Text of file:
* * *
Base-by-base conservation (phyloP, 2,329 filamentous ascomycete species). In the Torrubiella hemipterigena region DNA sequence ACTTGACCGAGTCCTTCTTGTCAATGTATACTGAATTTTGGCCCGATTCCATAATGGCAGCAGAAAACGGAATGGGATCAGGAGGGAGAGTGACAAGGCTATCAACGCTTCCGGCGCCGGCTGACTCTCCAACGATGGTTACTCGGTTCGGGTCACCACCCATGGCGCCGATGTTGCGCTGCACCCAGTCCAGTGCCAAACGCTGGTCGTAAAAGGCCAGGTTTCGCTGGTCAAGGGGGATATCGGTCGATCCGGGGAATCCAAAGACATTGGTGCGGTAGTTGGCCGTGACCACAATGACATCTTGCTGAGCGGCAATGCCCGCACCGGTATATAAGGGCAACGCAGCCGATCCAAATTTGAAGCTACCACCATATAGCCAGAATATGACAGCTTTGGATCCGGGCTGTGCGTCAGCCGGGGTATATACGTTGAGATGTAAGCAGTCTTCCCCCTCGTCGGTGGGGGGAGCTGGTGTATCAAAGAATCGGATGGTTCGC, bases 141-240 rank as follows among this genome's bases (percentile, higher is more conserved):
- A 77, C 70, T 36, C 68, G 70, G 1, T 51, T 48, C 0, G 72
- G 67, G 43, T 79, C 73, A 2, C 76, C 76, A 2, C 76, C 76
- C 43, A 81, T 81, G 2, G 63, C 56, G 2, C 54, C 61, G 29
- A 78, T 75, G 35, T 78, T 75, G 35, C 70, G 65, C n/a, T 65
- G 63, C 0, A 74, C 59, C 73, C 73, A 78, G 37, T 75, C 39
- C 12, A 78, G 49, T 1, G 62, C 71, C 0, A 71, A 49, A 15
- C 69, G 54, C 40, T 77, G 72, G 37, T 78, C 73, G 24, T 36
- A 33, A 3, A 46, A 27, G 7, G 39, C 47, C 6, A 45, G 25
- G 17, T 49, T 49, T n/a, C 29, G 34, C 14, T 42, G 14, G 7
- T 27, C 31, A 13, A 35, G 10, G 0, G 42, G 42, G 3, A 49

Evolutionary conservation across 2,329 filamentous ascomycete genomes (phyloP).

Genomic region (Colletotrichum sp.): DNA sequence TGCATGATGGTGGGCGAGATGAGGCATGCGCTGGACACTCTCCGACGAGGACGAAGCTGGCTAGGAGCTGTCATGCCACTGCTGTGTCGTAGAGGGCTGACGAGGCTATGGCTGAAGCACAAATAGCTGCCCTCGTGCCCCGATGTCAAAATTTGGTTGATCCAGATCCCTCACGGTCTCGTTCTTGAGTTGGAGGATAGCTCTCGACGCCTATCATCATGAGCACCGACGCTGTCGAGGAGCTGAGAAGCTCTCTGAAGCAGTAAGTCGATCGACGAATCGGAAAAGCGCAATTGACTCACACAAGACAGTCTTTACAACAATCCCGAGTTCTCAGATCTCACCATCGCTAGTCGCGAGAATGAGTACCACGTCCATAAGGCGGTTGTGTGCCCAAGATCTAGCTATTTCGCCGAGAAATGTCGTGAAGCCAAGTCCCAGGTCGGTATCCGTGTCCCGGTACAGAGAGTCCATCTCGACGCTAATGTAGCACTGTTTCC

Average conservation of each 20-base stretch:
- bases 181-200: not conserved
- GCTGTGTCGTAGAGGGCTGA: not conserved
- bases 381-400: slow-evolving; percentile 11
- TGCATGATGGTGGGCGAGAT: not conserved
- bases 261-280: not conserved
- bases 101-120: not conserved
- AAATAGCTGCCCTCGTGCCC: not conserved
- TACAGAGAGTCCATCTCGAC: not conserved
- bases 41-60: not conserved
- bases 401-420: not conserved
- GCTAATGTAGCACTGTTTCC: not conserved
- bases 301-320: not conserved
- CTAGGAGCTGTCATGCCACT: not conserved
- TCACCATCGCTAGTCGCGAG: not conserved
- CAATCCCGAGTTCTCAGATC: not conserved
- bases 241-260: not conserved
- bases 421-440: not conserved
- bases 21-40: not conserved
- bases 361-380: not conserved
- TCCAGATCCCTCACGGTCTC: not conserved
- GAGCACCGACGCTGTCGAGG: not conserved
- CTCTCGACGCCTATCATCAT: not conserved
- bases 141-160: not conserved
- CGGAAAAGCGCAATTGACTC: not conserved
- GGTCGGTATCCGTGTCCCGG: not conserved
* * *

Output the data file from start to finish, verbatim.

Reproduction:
Base-by-base conservation (phyloP, 2,329 filamentous ascomycete species). In the Torrubiella hemipterigena region DNA sequence ACTTGACCGAGTCCTTCTTGTCAATGTATACTGAATTTTGGCCCGATTCCATAATGGCAGCAGAAAACGGAATGGGATCAGGAGGGAGAGTGACAAGGCTATCAACGCTTCCGGCGCCGGCTGACTCTCCAACGATGGTTACTCGGTTCGGGTCACCACCCATGGCGCCGATGTTGCGCTGCACCCAGTCCAGTGCCAAACGCTGGTCGTAAAAGGCCAGGTTTCGCTGGTCAAGGGGGATATCGGTCGATCCGGGGAATCCAAAGACATTGGTGCGGTAGTTGGCCGTGACCACAATGACATCTTGCTGAGCGGCAATGCCCGCACCGGTATATAAGGGCAACGCAGCCGATCCAAATTTGAAGCTACCACCATATAGCCAGAATATGACAGCTTTGGATCCGGGCTGTGCGTCAGCCGGGGTATATACGTTGAGATGTAAGCAGTCTTCCCCCTCGTCGGTGGGGGGAGCTGGTGTATCAAAGAATCGGATGGTTCGC, bases 141-240 rank as follows among this genome's bases (percentile, higher is more conserved):
- A 77, C 70, T 36, C 68, G 70, G 1, T 51, T 48, C 0, G 72
- G 67, G 43, T 79, C 73, A 2, C 76, C 76, A 2, C 76, C 76
- C 43, A 81, T 81, G 2, G 63, C 56, G 2, C 54, C 61, G 29
- A 78, T 75, G 35, T 78, T 75, G 35, C 70, G 65, C n/a, T 65
- G 63, C 0, A 74, C 59, C 73, C 73, A 78, G 37, T 75, C 39
- C 12, A 78, G 49, T 1, G 62, C 71, C 0, A 71, A 49, A 15
- C 69, G 54, C 40, T 77, G 72, G 37, T 78, C 73, G 24, T 36
- A 33, A 3, A 46, A 27, G 7, G 39, C 47, C 6, A 45, G 25
- G 17, T 49, T 49, T n/a, C 29, G 34, C 14, T 42, G 14, G 7
- T 27, C 31, A 13, A 35, G 10, G 0, G 42, G 42, G 3, A 49

Evolutionary conservation across 2,329 filamentous ascomycete genomes (phyloP).

Genomic region (Colletotrichum sp.): DNA sequence TGCATGATGGTGGGCGAGATGAGGCATGCGCTGGACACTCTCCGACGAGGACGAAGCTGGCTAGGAGCTGTCATGCCACTGCTGTGTCGTAGAGGGCTGACGAGGCTATGGCTGAAGCACAAATAGCTGCCCTCGTGCCCCGATGTCAAAATTTGGTTGATCCAGATCCCTCACGGTCTCGTTCTTGAGTTGGAGGATAGCTCTCGACGCCTATCATCATGAGCACCGACGCTGTCGAGGAGCTGAGAAGCTCTCTGAAGCAGTAAGTCGATCGACGAATCGGAAAAGCGCAATTGACTCACACAAGACAGTCTTTACAACAATCCCGAGTTCTCAGATCTCACCATCGCTAGTCGCGAGAATGAGTACCACGTCCATAAGGCGGTTGTGTGCCCAAGATCTAGCTATTTCGCCGAGAAATGTCGTGAAGCCAAGTCCCAGGTCGGTATCCGTGTCCCGGTACAGAGAGTCCATCTCGACGCTAATGTAGCACTGTTTCC

Average conservation of each 20-base stretch:
- bases 181-200: not conserved
- GCTGTGTCGTAGAGGGCTGA: not conserved
- bases 381-400: slow-evolving; percentile 11
- TGCATGATGGTGGGCGAGAT: not conserved
- bases 261-280: not conserved
- bases 101-120: not conserved
- AAATAGCTGCCCTCGTGCCC: not conserved
- TACAGAGAGTCCATCTCGAC: not conserved
- bases 41-60: not conserved
- bases 401-420: not conserved
- GCTAATGTAGCACTGTTTCC: not conserved
- bases 301-320: not conserved
- CTAGGAGCTGTCATGCCACT: not conserved
- TCACCATCGCTAGTCGCGAG: not conserved
- CAATCCCGAGTTCTCAGATC: not conserved
- bases 241-260: not conserved
- bases 421-440: not conserved
- bases 21-40: not conserved
- bases 361-380: not conserved
- TCCAGATCCCTCACGGTCTC: not conserved
- GAGCACCGACGCTGTCGAGG: not conserved
- CTCTCGACGCCTATCATCAT: not conserved
- bases 141-160: not conserved
- CGGAAAAGCGCAATTGACTC: not conserved
- GGTCGGTATCCGTGTCCCGG: not conserved